Professional PCB manufacturing and assembly
Building 6, Zone 3, Yuekang Road,Bao'an District, Shenzhen, China
Engineering Technology
Engineering Technology
Portable smart drives give PCB layouts more structure
Kim 0 Comments

Portable smart drives give PCB layouts more structure

Small portable electronic systems such as mobile phones, PMPS (personal media players), DSC(digital cameras), DVCS (digital video cameras), Pmes (portable medical devices), and GPS(global positioning systems) are advancing all the time, with more features and features than ever before. As a result, the requirements of some peripheral circuits tend to be similar, because their power supply, ports, and MMI(human-machine interface) all use similar technology.

Three - level strategy for low power consumption full - function products

With the increase of functions and performance of portable systems, the demand for power management is also increasing. As a result, the strategies Oems use to address power consumption are evolving.

The first level strategy focuses on the efficiency of the energy management subsystem, including minimizing losses on DC/DC converters, Ldos, battery management, and battery protection circuits.

This is a power sub-system-centric approach that largely depends on the semiconductor supplier's ability to produce components and integrated devices that consume less power than similar architecture devices on the market. This makes component selection a major task for OEM engineers, balancing factors such as energy efficiency, component cost, and package size.

While this strategy has worked well and the component market has recognized the benefits, most analog and simulation-focused mixed-signal IC vendors have not benefited significantly from the ongoing reduction in process size.

The secondary strategy shifts the focus from the power supply to some parts of the system, or even some parts of the large-scale ASIC that are not working at certain times. This strategy is particularly effective when applied to high-power users such as wireless link hardware and display backlights, and can extend operating time per charge by shutting down even low-power loads such as audio subsystems, I/O ports, or non-volatile configuration memory. For example, the current production of mobile phones have 20 or more power fields.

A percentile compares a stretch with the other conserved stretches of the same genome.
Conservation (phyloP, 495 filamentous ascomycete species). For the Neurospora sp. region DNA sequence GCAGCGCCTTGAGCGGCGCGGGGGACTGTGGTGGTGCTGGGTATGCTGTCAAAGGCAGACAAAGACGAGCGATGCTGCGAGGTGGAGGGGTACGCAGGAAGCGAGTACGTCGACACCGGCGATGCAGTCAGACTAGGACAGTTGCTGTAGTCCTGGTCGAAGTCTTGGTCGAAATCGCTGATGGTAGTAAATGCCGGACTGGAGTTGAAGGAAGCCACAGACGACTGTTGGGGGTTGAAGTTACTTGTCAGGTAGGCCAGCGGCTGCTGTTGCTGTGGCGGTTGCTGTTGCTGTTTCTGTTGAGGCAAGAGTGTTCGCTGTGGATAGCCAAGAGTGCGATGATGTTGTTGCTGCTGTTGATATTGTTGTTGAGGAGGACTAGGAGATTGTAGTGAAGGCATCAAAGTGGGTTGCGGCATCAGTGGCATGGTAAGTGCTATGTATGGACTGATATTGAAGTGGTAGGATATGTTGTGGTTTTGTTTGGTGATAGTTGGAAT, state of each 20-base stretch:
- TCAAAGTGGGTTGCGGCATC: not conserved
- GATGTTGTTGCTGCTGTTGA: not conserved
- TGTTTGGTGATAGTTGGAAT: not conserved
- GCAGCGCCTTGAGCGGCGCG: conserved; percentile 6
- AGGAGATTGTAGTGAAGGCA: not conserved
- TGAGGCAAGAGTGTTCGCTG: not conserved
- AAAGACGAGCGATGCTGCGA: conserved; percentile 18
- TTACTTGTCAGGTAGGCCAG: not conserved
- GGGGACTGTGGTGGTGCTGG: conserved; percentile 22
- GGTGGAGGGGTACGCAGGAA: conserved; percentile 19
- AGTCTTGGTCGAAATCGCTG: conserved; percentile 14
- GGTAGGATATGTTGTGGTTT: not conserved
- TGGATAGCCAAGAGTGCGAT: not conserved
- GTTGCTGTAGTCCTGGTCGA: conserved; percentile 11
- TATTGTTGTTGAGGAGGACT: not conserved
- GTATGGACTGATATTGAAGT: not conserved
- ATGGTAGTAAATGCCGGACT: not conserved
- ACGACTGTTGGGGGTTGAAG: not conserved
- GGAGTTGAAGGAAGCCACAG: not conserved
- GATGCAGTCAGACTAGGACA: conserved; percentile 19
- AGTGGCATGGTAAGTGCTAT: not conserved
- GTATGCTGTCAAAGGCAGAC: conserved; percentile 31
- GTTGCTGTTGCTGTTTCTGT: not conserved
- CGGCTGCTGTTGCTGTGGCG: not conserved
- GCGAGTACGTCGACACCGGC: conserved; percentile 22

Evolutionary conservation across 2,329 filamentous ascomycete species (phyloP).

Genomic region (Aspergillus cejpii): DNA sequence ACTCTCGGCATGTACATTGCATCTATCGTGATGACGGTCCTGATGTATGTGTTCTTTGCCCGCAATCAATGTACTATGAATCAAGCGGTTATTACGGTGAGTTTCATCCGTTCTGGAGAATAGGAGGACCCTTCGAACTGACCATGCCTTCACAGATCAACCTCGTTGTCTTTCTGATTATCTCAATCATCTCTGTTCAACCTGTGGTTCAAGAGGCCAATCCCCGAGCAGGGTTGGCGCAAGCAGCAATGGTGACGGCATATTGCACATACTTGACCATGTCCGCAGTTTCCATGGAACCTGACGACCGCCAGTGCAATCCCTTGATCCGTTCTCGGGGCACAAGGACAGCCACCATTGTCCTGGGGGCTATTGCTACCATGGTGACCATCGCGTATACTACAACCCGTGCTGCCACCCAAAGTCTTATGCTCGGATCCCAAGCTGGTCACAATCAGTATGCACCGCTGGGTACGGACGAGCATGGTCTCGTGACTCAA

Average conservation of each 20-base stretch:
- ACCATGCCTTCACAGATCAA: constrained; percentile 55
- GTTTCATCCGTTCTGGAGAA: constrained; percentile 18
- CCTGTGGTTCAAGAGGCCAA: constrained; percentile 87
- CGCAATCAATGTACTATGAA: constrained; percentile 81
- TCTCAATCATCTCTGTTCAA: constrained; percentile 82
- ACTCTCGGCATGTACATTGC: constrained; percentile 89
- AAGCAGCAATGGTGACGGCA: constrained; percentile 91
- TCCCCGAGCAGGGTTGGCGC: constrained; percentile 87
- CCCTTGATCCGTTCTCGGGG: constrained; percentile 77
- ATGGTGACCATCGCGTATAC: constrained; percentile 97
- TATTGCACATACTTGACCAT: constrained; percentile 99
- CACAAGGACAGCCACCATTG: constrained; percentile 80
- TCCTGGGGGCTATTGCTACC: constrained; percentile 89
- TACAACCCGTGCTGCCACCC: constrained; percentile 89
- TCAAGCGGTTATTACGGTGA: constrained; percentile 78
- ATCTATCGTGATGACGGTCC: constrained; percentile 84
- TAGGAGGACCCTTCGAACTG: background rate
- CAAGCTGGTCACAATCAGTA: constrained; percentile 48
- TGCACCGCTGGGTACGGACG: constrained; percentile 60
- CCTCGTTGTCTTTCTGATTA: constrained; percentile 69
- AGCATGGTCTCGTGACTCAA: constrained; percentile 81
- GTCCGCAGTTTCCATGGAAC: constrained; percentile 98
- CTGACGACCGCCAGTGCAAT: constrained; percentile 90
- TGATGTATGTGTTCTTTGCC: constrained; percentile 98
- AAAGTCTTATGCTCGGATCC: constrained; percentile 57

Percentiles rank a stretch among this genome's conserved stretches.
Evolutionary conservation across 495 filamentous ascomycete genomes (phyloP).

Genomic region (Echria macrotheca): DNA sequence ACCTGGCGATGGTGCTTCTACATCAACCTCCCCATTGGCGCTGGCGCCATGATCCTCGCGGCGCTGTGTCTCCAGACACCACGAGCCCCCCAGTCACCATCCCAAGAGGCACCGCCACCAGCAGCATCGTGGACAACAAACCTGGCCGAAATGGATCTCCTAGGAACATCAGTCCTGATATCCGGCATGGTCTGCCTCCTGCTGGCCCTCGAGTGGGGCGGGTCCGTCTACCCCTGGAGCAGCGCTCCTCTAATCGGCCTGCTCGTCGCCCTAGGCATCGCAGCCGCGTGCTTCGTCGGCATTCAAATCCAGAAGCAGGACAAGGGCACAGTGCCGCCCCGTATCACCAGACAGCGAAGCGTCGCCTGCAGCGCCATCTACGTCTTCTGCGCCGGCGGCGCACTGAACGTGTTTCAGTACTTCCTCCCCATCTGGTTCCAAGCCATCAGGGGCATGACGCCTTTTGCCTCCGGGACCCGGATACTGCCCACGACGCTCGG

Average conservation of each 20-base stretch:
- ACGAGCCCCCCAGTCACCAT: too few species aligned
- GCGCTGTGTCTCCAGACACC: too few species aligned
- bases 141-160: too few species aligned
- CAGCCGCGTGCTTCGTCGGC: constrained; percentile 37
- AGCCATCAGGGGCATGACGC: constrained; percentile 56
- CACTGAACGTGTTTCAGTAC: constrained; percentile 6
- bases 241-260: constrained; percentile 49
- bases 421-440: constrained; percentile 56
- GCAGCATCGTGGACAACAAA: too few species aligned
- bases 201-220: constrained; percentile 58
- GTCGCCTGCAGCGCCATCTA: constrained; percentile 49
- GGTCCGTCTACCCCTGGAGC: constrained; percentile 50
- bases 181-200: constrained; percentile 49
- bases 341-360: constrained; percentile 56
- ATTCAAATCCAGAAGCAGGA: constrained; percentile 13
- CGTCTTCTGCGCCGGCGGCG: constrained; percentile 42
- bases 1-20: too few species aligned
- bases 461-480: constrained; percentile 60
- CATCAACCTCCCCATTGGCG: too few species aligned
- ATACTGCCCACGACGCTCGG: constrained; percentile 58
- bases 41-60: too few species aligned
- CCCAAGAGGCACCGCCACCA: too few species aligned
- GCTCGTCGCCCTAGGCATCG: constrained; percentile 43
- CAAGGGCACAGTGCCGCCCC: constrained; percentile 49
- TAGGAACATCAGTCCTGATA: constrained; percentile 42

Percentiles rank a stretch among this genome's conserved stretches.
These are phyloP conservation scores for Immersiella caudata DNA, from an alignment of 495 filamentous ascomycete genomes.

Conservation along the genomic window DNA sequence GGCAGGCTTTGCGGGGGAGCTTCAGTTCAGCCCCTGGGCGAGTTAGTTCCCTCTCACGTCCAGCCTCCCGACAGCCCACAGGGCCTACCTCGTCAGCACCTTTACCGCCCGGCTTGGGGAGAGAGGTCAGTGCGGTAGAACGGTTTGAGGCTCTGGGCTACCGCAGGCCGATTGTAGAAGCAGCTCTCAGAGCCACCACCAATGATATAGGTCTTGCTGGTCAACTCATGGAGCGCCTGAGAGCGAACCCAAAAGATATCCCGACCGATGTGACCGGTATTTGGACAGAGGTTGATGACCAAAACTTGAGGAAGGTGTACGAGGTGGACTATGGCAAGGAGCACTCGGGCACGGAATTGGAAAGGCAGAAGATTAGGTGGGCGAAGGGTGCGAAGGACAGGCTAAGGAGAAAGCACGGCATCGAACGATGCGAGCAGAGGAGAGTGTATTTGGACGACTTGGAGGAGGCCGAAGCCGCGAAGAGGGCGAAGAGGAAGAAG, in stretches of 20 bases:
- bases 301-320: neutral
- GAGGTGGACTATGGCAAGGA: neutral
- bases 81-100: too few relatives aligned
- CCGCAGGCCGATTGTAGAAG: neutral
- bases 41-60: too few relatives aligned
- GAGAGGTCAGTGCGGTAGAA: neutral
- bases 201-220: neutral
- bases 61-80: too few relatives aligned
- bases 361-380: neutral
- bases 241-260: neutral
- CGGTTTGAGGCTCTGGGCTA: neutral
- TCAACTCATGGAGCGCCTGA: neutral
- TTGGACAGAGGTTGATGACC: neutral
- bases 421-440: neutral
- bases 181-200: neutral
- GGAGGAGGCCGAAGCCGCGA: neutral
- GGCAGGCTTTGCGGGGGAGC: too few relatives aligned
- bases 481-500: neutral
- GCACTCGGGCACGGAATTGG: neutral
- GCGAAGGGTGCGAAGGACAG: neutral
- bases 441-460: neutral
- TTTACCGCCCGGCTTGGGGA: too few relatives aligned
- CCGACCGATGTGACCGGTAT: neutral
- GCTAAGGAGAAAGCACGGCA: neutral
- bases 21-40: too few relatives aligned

In addition to saving power caused by idle current in high-power circuits such as RF components and display backlights, this strategy effectively reduces static power as long as the system can turn off a clock-driven part of the circuit. With the development of IC manufacturing technology to ever smaller sizes, this strategy can effectively replace clock gate to reduce idle current.

This power reduction strategy relies on technical contributions from system architects, hardware and software implementers, and ASIC vendors. While this strategy is successful, it is also limited by the amount of load on the application processor, and these additional features will force PCB designers to consume more power and more computing resources. For example, mobile phones have shifted from ARM7 to ARM9 and ARM11 processors as optional baseband and secondary processing resources. The trend is similar, though to a lesser extent, with other portable electronics.

The third level strategy focuses on reducing the power consumption of various functions without sacrificing performance. One possible technique is to utilize distributed intelligent management, which does not require the powerful processing power and speed of baseband or application processors.

This strategy allows the processor to hand over full functionality to semi-automatic peripheral controllers. The result is a mode of operation in which the processor can be put to sleep during human activities rather than data processing or communication tasks, which require the full capacity of the processor. Smart display backlit drivers are a good example.

The backlight scheme under the third level strategy

Users of portable electronics need a clearly visible screen display in a variety of ambient light conditions. Currently, portable devices often use photodiodes or phototransistors to estimate ambient light intensity and use this as input to the control of the backlight driver. Photosensors require signal conditioning circuits: excitation in the form of DC bias, amplification and analog-to-digital conversion, or at least a step or two threshold detection.

Either through an external component or through on-chip analog I/O pins, the main processor usually monitors the output of the photosensitive sensor in the form of periodic data conversion. The speed of this conversion is on the order of 1 to several orders per second. The controller then evaluates the conversion results, typically dividing the results into three grades that correspond to a daytime, well-lit indoor environment or a dimly lit environment.

The processor does this by sending a control signal to a backlit driver, which in turn provides one of three possible levels of current to the LED string. But this is not efficient. In effect, this is a way for microprocessor management to delegate tasks to a part of the system that has a lower running cost under powerful and expensive central resource monitoring. This does not seem to help the processor task unload.

Just upload Gerber files, BOM files and design files, and the KINGFORD team will provide a complete quotation within 24h.